Online Joint Seminar with University in Ukraine: How to Continue Learning in Emergency Situations

The Seminar in International Education Development course, taught by Professor Taro Komatsu, Department of Education, Faculty of Human Sciences, held a joint online seminar with Ukrainian Catholic University (UCU), located in the Ukrainian city of Lviv, Ukraine, this April and May. A total of 10 Department of Education juniors and seniors from Sophia University and 18 students from UCU taking security-related courses participated in the seminar, which was held over three sessions based on the theme “Continuing Education in Emergency Situations.”

Collaborative Online International Learning

Prior to the seminar, Professor Komatsu and Professor Dmytro Sherengovsky from UCU held a series of preparatory meetings to develop understanding of the learning environment, motivation and interests of each other’s students and decide on a theme and content of the seminar. The students who participated in seminar discussed the continuation of education in emergencies, particularly how education could be continued in the face of conflict, natural disasters and the spread of infectious diseases, drawing on their own countries’ and personal experiences, as well as existing research results, and wrote a joint essay after the final session.

The tragic situation in Ukraine was also reported

A student from Sophia University reflected, “It was a valuable opportunity for me to learn how and why young people are learning in the midst of the war.” A student from UCU said, “I used to dream of studying abroad when I entered university. In Ukraine, however, men are not allowed to leave the country now. Under these circumstances, I was glad to be able to connect with Japanese university students.” This joint seminar has provided students on both sides with a precious opportunity to understand that two countries with different geographical, cultural and historical backgrounds can share common issues and that there are many things they can learn from each other’s countries and personal experiences.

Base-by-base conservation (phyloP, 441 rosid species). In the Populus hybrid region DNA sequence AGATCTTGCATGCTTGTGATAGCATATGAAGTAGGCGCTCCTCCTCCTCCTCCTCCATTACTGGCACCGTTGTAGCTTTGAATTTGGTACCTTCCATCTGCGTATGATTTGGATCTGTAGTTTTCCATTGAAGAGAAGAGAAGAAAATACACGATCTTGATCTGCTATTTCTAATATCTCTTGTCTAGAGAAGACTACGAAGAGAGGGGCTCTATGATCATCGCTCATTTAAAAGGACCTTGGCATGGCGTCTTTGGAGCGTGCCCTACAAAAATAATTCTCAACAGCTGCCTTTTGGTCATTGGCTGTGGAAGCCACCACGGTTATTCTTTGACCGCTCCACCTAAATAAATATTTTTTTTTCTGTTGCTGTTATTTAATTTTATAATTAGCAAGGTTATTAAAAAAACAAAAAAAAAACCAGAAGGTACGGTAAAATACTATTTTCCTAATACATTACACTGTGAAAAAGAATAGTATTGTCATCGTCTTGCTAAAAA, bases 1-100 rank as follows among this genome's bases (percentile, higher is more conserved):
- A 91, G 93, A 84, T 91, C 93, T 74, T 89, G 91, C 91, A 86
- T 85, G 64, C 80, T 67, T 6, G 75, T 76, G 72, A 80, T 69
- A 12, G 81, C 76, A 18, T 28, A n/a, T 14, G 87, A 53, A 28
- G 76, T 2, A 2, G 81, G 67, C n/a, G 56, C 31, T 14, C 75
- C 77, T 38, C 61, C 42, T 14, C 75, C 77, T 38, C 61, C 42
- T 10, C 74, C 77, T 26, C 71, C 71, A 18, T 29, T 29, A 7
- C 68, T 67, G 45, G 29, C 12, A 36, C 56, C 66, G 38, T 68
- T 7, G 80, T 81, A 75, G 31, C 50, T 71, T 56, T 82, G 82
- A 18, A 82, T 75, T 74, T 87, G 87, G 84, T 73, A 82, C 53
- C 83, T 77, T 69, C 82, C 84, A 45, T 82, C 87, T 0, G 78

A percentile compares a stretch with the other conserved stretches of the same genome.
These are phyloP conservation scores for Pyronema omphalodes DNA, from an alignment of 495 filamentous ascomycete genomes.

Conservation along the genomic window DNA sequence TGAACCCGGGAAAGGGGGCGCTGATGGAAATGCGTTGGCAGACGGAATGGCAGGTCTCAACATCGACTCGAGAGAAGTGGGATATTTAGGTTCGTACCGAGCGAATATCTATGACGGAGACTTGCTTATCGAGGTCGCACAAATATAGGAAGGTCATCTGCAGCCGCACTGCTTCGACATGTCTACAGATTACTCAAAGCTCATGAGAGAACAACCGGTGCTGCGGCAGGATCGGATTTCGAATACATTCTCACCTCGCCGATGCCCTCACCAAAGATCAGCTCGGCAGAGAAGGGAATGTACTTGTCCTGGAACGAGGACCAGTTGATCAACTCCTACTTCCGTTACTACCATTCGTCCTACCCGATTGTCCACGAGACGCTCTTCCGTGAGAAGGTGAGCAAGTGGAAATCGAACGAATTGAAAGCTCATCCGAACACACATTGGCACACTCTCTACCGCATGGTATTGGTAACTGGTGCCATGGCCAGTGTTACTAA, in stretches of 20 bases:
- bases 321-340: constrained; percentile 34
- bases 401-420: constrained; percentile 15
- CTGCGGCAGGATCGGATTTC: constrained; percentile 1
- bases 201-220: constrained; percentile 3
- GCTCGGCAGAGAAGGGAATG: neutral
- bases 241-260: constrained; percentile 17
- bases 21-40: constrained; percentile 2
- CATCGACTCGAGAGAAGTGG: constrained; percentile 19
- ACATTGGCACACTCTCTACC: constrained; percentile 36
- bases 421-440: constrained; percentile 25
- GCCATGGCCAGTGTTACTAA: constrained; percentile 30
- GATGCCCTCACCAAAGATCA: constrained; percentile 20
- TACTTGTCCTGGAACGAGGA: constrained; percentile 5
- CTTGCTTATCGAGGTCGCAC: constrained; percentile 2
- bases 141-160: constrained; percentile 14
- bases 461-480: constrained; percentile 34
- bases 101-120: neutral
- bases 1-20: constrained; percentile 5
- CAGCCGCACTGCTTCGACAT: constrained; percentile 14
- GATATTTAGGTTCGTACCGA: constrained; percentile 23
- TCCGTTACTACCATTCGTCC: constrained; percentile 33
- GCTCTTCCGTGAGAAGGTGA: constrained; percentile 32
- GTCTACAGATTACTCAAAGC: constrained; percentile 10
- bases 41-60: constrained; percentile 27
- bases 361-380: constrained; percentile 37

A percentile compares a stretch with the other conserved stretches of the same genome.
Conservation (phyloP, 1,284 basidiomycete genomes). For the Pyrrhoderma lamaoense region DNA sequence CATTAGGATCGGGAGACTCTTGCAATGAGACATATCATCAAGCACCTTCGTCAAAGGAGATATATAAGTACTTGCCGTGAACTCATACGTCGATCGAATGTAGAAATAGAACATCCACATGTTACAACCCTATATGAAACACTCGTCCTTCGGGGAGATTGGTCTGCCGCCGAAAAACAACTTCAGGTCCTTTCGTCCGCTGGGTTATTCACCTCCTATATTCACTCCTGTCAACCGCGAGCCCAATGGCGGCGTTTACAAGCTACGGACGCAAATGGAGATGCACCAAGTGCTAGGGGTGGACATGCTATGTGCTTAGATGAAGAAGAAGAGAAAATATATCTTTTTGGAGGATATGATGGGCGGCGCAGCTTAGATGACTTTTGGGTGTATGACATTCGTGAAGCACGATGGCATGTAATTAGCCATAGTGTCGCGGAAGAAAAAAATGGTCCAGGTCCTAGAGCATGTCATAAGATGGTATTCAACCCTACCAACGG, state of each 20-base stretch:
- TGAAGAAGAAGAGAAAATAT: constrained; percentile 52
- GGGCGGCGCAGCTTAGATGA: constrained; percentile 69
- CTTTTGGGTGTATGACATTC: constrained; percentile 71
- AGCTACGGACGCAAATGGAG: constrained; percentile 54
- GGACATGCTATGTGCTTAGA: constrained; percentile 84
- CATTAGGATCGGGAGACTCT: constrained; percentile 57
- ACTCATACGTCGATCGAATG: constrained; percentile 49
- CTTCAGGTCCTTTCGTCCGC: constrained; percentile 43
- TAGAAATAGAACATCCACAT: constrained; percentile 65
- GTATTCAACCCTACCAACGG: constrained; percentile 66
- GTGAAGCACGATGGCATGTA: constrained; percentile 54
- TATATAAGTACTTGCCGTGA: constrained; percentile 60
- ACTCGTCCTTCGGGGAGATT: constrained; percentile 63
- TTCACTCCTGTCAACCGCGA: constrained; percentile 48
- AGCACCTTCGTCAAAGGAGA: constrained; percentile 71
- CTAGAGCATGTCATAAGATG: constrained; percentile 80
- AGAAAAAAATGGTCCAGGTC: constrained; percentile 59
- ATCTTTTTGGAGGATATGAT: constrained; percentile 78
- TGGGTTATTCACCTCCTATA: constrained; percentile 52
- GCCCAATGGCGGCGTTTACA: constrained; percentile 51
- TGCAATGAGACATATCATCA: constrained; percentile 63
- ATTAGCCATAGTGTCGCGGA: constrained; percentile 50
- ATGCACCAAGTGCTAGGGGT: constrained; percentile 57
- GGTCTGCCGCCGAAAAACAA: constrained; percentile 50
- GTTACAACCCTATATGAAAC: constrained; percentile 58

Reflecting on the seminar, Professor Komatsu said, “Collaborative Online International Learning (COIL) is a mode of learning designed to help students develop the cross-cultural collaboration skills sought after in the global community by getting tasks done through international cooperation. It can allow students to directly connect to universities in regions that are impossible or difficult to visit physically to learn together through collaboration between students in different universities. Several UCU students were unable to attend the third session presumably because an air-raid warning had been put out the night before, resulting in a sudden need to group students all over again and alter the program for discussion. This experience also gave students the opportunity to feel what is actually happening in the world firsthand.”

Sophia University

For Others, With Others